Master the Code: Your Ultimate Guide to Success in Programming 🚀

Master the Code: Your Ultimate Guide to Success in Programming 🚀

Unleash Your Full Developer Potential 🎓: The Most Comprehensive Step-by-Step Roadmap You Need to Know for Big Success in Programming! 💻 🚀

Discover the Languages, Tools 🔍, and Skills You Need to Land Your Dream Job as a Junior Developer in 2023! 🧑‍💻

Image by author via Dalle 2


You’ve likely read articles on the Internet telling you the number one programming language to learn right now if you want to be rich. That’s not what we’re doing today! ❌

Instead, we’re going to travel to the deepest, darkest depths of the software engineering field to discover the programming languages that are loved, hated, beautiful, ugly, compiled, interpreted, useful, weird, and everything in between. ✊

If you make it to the end, you’ll have a roadmap for everything you need to know to land a job as a junior developer in 2023 (and beyond). Or it might just make you extremely depressed because this is just the tip of what you actually need to learn. Choose any language, but before we get started, there are quite a few programming languages out there, but this guide ranks them based on where I think you might encounter them as a beginner learning how to code from scratch.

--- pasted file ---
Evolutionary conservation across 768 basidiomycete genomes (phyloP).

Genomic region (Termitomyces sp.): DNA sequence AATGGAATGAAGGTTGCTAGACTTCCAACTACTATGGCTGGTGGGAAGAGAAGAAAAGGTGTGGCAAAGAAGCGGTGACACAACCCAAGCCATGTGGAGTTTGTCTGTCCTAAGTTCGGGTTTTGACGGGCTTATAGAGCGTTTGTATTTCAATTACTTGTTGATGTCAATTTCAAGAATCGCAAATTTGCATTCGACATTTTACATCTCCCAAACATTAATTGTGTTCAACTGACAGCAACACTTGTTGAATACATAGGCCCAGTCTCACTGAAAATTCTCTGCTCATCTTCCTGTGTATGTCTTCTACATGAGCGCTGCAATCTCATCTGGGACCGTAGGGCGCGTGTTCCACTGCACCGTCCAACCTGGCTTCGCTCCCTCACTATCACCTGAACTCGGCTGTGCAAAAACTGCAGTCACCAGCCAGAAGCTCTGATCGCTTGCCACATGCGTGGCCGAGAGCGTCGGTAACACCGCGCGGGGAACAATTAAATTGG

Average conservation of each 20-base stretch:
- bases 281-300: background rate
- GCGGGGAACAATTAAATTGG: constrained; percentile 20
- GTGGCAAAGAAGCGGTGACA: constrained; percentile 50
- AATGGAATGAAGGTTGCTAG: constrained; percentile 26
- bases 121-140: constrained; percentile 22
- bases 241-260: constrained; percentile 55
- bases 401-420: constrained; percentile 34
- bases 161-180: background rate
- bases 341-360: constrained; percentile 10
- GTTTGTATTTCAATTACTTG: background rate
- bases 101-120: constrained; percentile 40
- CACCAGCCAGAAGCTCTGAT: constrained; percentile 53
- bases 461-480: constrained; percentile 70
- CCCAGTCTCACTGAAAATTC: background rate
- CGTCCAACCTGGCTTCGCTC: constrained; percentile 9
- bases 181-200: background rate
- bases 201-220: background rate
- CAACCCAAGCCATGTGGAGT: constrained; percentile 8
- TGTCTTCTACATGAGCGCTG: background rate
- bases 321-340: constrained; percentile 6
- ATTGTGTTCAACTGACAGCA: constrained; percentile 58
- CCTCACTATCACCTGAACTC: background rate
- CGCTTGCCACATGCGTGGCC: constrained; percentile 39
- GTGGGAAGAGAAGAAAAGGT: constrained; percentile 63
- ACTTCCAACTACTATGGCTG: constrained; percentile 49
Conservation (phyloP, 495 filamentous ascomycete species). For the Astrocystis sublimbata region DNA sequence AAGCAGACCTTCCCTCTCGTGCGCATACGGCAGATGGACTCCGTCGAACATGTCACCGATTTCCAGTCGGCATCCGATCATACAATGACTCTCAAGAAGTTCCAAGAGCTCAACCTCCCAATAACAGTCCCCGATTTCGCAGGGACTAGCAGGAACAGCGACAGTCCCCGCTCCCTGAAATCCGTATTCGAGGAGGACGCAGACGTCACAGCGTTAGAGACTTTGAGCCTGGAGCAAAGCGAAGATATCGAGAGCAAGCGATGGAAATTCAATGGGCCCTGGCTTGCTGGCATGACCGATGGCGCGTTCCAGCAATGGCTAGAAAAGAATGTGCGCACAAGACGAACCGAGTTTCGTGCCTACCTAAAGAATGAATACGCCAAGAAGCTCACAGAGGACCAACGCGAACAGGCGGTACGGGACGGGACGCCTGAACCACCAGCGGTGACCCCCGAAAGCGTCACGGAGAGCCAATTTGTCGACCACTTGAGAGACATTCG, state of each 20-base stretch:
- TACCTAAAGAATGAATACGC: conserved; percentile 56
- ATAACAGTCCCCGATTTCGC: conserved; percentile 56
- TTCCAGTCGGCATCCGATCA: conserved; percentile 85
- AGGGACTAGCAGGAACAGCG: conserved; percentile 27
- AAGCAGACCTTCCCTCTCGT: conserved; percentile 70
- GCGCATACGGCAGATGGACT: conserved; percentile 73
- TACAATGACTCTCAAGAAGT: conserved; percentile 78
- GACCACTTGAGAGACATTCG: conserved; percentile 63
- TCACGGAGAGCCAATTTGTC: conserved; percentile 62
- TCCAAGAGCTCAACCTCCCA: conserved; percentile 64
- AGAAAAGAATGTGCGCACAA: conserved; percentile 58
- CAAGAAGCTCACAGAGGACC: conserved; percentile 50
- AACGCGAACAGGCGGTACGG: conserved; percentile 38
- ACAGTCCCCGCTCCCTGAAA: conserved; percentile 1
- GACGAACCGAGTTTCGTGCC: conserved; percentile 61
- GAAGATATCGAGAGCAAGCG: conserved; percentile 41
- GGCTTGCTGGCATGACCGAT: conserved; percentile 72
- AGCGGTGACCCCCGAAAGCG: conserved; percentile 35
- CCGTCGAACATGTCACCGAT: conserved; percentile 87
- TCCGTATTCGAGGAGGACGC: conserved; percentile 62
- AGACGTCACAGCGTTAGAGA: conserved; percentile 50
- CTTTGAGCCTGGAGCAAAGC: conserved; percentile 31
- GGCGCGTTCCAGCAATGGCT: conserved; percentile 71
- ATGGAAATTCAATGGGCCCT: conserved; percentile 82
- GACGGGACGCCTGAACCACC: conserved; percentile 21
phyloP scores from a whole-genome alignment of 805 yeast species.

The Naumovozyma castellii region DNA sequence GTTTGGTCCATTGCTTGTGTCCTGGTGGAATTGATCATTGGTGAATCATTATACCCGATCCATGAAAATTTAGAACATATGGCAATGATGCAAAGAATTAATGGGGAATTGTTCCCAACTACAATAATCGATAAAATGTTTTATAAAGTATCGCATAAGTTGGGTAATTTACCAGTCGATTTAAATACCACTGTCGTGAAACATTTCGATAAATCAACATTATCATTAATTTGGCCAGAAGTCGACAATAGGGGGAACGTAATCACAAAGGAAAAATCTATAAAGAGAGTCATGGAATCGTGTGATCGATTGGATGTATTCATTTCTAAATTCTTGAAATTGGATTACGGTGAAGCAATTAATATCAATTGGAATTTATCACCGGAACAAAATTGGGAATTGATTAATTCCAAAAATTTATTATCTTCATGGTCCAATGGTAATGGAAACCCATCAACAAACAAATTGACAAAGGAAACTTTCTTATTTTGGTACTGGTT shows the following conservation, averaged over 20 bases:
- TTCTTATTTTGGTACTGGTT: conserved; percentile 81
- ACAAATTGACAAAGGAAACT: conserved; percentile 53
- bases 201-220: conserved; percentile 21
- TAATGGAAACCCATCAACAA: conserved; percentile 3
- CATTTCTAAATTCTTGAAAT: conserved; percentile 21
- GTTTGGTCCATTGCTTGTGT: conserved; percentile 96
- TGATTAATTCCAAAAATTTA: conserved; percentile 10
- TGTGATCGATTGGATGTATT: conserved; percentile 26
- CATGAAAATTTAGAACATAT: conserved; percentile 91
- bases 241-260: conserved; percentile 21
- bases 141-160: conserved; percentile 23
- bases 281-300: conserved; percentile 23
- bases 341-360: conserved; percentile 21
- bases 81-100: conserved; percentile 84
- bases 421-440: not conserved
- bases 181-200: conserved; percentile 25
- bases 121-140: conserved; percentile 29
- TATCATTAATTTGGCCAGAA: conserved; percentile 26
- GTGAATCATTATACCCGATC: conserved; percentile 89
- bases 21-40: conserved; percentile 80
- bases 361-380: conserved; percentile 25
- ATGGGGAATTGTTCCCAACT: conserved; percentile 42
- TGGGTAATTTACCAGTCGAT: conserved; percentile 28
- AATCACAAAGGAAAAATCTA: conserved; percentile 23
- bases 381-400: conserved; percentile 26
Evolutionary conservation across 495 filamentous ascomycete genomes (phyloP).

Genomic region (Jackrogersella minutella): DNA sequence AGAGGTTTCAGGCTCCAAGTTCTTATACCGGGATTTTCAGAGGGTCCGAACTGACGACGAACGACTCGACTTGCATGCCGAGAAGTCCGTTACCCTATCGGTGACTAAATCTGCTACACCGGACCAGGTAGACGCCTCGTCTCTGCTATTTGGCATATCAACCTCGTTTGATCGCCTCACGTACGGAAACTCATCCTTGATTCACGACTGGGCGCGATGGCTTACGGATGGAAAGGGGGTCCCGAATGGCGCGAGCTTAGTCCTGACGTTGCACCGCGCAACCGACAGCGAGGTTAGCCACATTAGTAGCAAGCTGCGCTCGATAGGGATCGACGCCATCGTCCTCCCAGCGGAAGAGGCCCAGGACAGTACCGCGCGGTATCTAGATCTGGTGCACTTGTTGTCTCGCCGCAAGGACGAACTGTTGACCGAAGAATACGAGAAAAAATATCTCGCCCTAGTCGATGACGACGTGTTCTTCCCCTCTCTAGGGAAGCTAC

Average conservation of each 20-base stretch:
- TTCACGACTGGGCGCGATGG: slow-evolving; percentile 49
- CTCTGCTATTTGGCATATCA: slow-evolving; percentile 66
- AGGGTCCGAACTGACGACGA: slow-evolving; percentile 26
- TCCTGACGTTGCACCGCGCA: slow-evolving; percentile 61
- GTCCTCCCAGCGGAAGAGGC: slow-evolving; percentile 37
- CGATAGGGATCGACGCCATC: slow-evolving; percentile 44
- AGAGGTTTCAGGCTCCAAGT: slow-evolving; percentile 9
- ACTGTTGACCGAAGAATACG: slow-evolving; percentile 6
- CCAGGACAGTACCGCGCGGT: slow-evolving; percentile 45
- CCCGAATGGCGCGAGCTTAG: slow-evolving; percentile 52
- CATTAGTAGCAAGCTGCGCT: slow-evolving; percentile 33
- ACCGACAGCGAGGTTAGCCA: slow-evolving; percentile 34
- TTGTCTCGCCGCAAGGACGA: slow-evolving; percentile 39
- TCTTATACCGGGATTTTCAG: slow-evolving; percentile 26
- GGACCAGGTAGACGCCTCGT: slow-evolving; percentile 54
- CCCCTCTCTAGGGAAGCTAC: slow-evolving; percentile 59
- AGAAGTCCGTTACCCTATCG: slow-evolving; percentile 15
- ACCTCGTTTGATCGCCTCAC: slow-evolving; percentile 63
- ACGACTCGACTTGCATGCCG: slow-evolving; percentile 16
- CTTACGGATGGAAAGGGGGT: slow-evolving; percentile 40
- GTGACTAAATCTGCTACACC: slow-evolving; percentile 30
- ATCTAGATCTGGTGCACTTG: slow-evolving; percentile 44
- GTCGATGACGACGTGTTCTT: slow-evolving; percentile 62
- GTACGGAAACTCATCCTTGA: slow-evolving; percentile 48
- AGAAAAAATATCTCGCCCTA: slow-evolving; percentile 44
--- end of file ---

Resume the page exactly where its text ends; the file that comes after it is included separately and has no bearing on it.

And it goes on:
Each level has its own theme, so let’s get right into it with languages that are designed to make programming as easy as possible!

Unleash Your Full Developer Potential

If you know absolutely nothing about programming, the best place to start, in my opinion, is Scratch.

It was developed at MIT, like some other languages on this list, but instead of typing out code, you drag and drop these blocks together like Lego bricks to represent things like variables, control, flow, and operators. It makes the thinking process behind programming much more accessible, and you might be surprised at what you can actually build with it.


Long before Scratch, though, we had Basic, or Beginners, all-purpose symbolic instruction code, which came out of Dartmouth in 1964. At the time, Fortran was all the rage, but it wasn’t beginner-friendly. ❌

Basic provides a bunch of basic commands like Print, Go to, next, data, if, return and was included in most personal computers, which made it the go-to option for people learning to code for the next 50 years.